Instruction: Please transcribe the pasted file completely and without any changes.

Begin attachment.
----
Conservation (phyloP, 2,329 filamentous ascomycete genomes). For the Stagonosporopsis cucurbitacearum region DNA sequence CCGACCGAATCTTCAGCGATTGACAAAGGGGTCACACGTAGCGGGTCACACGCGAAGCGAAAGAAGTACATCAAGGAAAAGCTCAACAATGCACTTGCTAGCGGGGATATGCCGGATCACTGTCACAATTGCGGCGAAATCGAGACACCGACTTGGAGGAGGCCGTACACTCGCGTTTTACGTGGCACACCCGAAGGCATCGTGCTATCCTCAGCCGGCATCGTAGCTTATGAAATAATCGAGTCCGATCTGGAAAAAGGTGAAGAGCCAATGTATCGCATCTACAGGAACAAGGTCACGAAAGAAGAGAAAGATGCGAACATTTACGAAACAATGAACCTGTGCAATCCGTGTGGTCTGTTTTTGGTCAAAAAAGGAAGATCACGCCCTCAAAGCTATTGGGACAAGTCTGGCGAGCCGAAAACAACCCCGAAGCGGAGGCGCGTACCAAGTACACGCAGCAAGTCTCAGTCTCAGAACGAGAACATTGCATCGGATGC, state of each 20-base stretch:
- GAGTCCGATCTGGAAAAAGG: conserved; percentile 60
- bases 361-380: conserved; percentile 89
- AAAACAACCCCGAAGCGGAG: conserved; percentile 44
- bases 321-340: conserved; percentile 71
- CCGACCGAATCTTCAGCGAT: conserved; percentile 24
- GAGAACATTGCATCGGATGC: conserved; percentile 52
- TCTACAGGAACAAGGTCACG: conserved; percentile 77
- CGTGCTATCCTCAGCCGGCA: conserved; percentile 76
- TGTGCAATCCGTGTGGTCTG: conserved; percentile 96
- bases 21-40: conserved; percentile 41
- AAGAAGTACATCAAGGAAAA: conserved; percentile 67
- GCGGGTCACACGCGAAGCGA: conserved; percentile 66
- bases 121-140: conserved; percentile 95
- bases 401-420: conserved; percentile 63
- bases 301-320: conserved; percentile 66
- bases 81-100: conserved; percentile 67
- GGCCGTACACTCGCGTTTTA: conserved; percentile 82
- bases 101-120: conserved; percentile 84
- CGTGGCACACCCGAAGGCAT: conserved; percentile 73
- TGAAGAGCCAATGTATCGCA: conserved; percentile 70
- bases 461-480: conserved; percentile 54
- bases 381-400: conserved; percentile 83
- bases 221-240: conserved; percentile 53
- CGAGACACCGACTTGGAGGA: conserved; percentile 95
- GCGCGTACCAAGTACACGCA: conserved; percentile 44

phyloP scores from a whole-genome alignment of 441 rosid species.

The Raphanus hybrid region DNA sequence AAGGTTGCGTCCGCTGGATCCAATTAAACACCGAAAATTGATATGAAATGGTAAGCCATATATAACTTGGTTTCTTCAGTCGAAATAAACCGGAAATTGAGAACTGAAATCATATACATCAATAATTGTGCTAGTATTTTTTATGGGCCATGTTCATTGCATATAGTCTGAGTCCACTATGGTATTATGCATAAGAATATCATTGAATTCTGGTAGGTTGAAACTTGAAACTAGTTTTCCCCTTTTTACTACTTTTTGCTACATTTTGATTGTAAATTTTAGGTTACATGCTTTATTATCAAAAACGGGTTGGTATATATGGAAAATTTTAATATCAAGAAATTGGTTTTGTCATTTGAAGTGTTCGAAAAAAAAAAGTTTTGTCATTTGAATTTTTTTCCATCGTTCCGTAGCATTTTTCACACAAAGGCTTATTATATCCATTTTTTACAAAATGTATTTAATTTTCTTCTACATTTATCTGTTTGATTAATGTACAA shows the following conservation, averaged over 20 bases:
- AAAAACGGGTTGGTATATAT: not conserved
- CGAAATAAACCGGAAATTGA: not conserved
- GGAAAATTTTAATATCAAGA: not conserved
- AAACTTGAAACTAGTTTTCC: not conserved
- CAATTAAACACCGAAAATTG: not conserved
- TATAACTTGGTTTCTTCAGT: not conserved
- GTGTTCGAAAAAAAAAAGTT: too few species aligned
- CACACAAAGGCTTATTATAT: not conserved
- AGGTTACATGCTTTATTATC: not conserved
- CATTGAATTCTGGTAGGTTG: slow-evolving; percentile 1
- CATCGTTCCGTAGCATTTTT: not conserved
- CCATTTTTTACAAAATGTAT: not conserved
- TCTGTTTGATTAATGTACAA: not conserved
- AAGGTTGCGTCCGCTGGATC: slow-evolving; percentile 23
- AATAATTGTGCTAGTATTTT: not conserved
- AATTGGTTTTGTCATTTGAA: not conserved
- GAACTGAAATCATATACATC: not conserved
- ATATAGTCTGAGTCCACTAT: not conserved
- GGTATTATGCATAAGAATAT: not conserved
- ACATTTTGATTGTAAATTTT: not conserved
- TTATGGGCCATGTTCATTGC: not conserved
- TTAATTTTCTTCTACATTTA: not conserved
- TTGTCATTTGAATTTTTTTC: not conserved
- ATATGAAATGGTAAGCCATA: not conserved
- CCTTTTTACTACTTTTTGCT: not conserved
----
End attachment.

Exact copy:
Conservation (phyloP, 2,329 filamentous ascomycete genomes). For the Stagonosporopsis cucurbitacearum region DNA sequence CCGACCGAATCTTCAGCGATTGACAAAGGGGTCACACGTAGCGGGTCACACGCGAAGCGAAAGAAGTACATCAAGGAAAAGCTCAACAATGCACTTGCTAGCGGGGATATGCCGGATCACTGTCACAATTGCGGCGAAATCGAGACACCGACTTGGAGGAGGCCGTACACTCGCGTTTTACGTGGCACACCCGAAGGCATCGTGCTATCCTCAGCCGGCATCGTAGCTTATGAAATAATCGAGTCCGATCTGGAAAAAGGTGAAGAGCCAATGTATCGCATCTACAGGAACAAGGTCACGAAAGAAGAGAAAGATGCGAACATTTACGAAACAATGAACCTGTGCAATCCGTGTGGTCTGTTTTTGGTCAAAAAAGGAAGATCACGCCCTCAAAGCTATTGGGACAAGTCTGGCGAGCCGAAAACAACCCCGAAGCGGAGGCGCGTACCAAGTACACGCAGCAAGTCTCAGTCTCAGAACGAGAACATTGCATCGGATGC, state of each 20-base stretch:
- GAGTCCGATCTGGAAAAAGG: conserved; percentile 60
- bases 361-380: conserved; percentile 89
- AAAACAACCCCGAAGCGGAG: conserved; percentile 44
- bases 321-340: conserved; percentile 71
- CCGACCGAATCTTCAGCGAT: conserved; percentile 24
- GAGAACATTGCATCGGATGC: conserved; percentile 52
- TCTACAGGAACAAGGTCACG: conserved; percentile 77
- CGTGCTATCCTCAGCCGGCA: conserved; percentile 76
- TGTGCAATCCGTGTGGTCTG: conserved; percentile 96
- bases 21-40: conserved; percentile 41
- AAGAAGTACATCAAGGAAAA: conserved; percentile 67
- GCGGGTCACACGCGAAGCGA: conserved; percentile 66
- bases 121-140: conserved; percentile 95
- bases 401-420: conserved; percentile 63
- bases 301-320: conserved; percentile 66
- bases 81-100: conserved; percentile 67
- GGCCGTACACTCGCGTTTTA: conserved; percentile 82
- bases 101-120: conserved; percentile 84
- CGTGGCACACCCGAAGGCAT: conserved; percentile 73
- TGAAGAGCCAATGTATCGCA: conserved; percentile 70
- bases 461-480: conserved; percentile 54
- bases 381-400: conserved; percentile 83
- bases 221-240: conserved; percentile 53
- CGAGACACCGACTTGGAGGA: conserved; percentile 95
- GCGCGTACCAAGTACACGCA: conserved; percentile 44

phyloP scores from a whole-genome alignment of 441 rosid species.

The Raphanus hybrid region DNA sequence AAGGTTGCGTCCGCTGGATCCAATTAAACACCGAAAATTGATATGAAATGGTAAGCCATATATAACTTGGTTTCTTCAGTCGAAATAAACCGGAAATTGAGAACTGAAATCATATACATCAATAATTGTGCTAGTATTTTTTATGGGCCATGTTCATTGCATATAGTCTGAGTCCACTATGGTATTATGCATAAGAATATCATTGAATTCTGGTAGGTTGAAACTTGAAACTAGTTTTCCCCTTTTTACTACTTTTTGCTACATTTTGATTGTAAATTTTAGGTTACATGCTTTATTATCAAAAACGGGTTGGTATATATGGAAAATTTTAATATCAAGAAATTGGTTTTGTCATTTGAAGTGTTCGAAAAAAAAAAGTTTTGTCATTTGAATTTTTTTCCATCGTTCCGTAGCATTTTTCACACAAAGGCTTATTATATCCATTTTTTACAAAATGTATTTAATTTTCTTCTACATTTATCTGTTTGATTAATGTACAA shows the following conservation, averaged over 20 bases:
- AAAAACGGGTTGGTATATAT: not conserved
- CGAAATAAACCGGAAATTGA: not conserved
- GGAAAATTTTAATATCAAGA: not conserved
- AAACTTGAAACTAGTTTTCC: not conserved
- CAATTAAACACCGAAAATTG: not conserved
- TATAACTTGGTTTCTTCAGT: not conserved
- GTGTTCGAAAAAAAAAAGTT: too few species aligned
- CACACAAAGGCTTATTATAT: not conserved
- AGGTTACATGCTTTATTATC: not conserved
- CATTGAATTCTGGTAGGTTG: slow-evolving; percentile 1
- CATCGTTCCGTAGCATTTTT: not conserved
- CCATTTTTTACAAAATGTAT: not conserved
- TCTGTTTGATTAATGTACAA: not conserved
- AAGGTTGCGTCCGCTGGATC: slow-evolving; percentile 23
- AATAATTGTGCTAGTATTTT: not conserved
- AATTGGTTTTGTCATTTGAA: not conserved
- GAACTGAAATCATATACATC: not conserved
- ATATAGTCTGAGTCCACTAT: not conserved
- GGTATTATGCATAAGAATAT: not conserved
- ACATTTTGATTGTAAATTTT: not conserved
- TTATGGGCCATGTTCATTGC: not conserved
- TTAATTTTCTTCTACATTTA: not conserved
- TTGTCATTTGAATTTTTTTC: not conserved
- ATATGAAATGGTAAGCCATA: not conserved
- CCTTTTTACTACTTTTTGCT: not conserved